I was recently listening to Todd Simkin on The Knowledge Project, a podcast that explores mental models for better decision making.
One idea that stuck with me was the zone of proximal development (ZDP), a theory developed by a Soviet psychologist Lev Vygotsky.
According to Lev, ZDP is:
“the distance between the actual developmental level as determined by independent problem solving and the level of potential development as determined through problem-solving under adult guidance, or in collaboration with more capable peers”.source
In short, it’s the gap between how much you think you can do compared to what you could do with the right support from a more knowledgeable other – parent, teacher, mentor, etc.
Lev’s theory makes a lot of intuitive sense to me and it seems like having a way to measure the gap should help close it.
Learning is never as effective as when you actually get to try the thing on your own, in a space where it’s ok to fail and where you have access to someone who could unblock you if you’re stuck.
The context of Lev’s work is pretty interesting. When he was working on his theory in the early 1900s, Jean Piaget’s was in the public spotlight with his theory of child’s developmental stages.
Piaget’s focus was on the macro leaps and the associated skills that the child acquires roughly every 3 months.
The idea is that after the bigger leap, the child would be largely improving the skills associated with this developmental stage until the next leap unlocks new skills.
But Lev was more interested in what happened between the leaps and the potential in each micro learning interaction.
He recognised that there are things that the child can do today and the things we think they cannot – and between them is the zone of unexplored potential.
He proposed the zone of proximal development as a tool to assess the actual potential of the child at a given time, for a given skill.
The central concept in Lev’s theory is scaffolding which could take form of nudges, tips or questions that can be provided to the learner to stimulate independent skill formation.
Zooming out a bit from child development, ZDP helped me think through a challenge I face both as a manager and a friend – How to provide the right amount of support to a person whose growth I care about?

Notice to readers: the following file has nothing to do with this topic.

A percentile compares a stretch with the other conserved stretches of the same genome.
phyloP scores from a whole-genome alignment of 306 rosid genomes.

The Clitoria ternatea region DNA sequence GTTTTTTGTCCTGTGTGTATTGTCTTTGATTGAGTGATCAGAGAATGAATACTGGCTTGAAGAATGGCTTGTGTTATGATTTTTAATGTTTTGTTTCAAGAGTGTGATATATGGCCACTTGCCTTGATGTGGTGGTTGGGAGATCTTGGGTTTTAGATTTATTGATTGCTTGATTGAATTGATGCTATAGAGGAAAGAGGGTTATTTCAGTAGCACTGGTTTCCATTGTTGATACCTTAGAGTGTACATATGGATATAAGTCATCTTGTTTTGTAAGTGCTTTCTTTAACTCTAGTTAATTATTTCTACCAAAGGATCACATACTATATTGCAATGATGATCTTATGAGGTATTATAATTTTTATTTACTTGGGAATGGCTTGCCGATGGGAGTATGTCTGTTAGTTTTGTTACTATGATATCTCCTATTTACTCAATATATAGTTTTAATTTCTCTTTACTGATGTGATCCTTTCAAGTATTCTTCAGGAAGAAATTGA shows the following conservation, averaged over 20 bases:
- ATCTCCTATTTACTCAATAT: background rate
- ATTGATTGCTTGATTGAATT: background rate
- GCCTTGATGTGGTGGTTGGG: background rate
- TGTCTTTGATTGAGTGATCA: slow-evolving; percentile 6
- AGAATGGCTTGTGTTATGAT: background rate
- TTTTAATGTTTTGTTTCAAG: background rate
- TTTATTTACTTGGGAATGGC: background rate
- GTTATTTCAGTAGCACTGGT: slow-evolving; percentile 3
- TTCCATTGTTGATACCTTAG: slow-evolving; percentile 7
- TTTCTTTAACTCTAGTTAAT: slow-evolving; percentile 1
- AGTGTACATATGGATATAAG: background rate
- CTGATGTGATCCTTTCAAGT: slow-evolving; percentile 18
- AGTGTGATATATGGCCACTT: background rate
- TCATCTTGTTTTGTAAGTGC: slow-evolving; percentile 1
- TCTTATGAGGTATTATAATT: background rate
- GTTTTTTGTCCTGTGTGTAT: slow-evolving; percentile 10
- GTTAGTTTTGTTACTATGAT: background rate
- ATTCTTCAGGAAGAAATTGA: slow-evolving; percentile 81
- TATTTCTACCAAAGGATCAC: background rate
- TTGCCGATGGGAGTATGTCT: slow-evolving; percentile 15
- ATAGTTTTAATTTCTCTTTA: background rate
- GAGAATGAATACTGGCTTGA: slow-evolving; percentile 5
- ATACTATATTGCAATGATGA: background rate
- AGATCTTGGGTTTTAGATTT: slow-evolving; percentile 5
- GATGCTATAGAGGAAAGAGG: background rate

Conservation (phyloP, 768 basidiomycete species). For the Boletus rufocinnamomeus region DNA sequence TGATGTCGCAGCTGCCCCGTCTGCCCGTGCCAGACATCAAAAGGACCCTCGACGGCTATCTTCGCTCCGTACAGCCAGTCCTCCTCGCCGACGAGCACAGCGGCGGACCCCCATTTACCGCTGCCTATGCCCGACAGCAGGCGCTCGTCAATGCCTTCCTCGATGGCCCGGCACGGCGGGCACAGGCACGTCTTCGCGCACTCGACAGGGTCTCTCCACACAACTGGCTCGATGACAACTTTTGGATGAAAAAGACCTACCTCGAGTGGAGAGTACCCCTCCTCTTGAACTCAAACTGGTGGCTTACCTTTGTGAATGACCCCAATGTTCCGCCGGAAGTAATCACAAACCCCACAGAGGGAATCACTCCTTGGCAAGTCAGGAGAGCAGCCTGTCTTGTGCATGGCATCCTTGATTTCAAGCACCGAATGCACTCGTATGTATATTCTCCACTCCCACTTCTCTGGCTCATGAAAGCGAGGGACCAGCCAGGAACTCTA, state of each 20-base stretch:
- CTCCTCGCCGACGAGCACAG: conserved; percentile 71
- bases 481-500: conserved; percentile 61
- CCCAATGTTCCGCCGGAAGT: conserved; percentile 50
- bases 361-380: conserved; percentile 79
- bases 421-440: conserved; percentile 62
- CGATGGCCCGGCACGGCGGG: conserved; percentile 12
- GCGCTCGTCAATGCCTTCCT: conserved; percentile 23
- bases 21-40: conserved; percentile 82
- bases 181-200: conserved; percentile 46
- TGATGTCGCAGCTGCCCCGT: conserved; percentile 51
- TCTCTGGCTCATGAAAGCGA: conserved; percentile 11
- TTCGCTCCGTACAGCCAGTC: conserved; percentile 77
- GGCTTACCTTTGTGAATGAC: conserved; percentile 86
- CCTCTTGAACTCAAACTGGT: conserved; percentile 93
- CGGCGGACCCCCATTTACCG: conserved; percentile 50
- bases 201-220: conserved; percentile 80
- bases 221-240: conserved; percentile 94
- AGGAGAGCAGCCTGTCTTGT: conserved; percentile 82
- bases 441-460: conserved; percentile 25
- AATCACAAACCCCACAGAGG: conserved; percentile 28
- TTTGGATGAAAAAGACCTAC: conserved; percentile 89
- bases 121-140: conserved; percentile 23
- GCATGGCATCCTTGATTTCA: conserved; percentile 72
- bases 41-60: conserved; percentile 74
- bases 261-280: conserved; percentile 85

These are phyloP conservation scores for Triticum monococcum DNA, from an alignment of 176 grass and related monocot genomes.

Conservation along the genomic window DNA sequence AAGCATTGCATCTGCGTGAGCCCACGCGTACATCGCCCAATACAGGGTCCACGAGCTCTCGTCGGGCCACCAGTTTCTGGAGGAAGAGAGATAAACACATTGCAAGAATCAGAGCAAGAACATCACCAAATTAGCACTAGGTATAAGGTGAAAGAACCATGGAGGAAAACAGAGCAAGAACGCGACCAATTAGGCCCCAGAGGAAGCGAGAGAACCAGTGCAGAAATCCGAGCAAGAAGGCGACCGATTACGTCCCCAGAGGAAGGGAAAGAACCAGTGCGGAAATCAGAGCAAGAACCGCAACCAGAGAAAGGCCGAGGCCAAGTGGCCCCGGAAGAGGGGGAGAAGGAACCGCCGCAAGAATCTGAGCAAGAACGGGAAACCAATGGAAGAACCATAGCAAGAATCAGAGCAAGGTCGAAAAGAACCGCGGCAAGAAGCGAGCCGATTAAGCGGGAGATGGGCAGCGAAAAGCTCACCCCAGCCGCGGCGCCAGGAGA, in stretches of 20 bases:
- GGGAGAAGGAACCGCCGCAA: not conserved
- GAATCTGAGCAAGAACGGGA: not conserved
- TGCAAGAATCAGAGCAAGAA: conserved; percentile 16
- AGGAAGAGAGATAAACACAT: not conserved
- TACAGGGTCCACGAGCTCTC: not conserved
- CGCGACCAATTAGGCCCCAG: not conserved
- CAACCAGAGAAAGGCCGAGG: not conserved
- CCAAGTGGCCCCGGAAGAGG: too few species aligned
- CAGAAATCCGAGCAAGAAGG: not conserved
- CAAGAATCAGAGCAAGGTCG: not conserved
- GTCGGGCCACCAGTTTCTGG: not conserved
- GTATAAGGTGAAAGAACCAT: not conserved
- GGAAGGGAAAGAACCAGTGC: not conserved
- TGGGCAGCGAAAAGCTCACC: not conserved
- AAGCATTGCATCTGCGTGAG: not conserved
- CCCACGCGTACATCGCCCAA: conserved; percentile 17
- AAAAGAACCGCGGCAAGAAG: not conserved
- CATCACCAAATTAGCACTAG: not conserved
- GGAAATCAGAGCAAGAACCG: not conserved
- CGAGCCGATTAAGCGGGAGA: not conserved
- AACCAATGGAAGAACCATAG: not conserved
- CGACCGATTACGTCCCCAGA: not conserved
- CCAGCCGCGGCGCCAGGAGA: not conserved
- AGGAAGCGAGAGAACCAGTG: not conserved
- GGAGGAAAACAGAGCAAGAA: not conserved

Give too much and you’re not giving them an opportunity to learn. Give too little and the task might be overwhelming.
I sometimes tend to struggle with making assumptions about the other person’s ability and potential.
ZDP could help me question these assumptions and instead design experiments (like a question or a task) to assess their actual potential at a given moment.
Hearing their answer or receiving the deliverable might help me get a sense of how far along they can go on their own. Then offer a nudge or feedback in places where I sense potential for more.
Finally, I think the ZDP can also empower myself as a learner to ask for the right level of support from others.
It can be frustrating to feel like someone is trying to solve a problem for me, instead of teaching me how to solve it on my own.
Often this pattern is perpetuated by people whose self-worth is rooted in being The Problem Solver. It’s the opposite of caring and it should be called out.
Imagine a therapist who is withholding certain kind of conversations from me because they think I am not ready to talk about it.
Sure, just going ahead and telling me the final insight (‘it seems like your father leaving your mother made you fuck up all relationships in your life’) might be too much for me to handle.
But it’s a mark of a skilful therapist to know they should create the zone of proximal development where I could be challenged to reflect on some questions and get to the depth of insight I am ready for.
Or not – in which case they would just confirm I am not ready to see it.
Maybe a final point thing I like about the ZDP is that it encourages both the teacher and the learner to share responsibility for the growth that can happen.
I suspect that if I show my temmates the ZDP chart, it might give us shared langauge to talk about their developmental windows and become more articulate about wanting support.
Sharing this with them might also build trust and communicate my intention towards their growth.
It’s like saying – I will do my best to support you, but I want you to feel the agency to call me out if you don’t think my way of supporting you is helpful.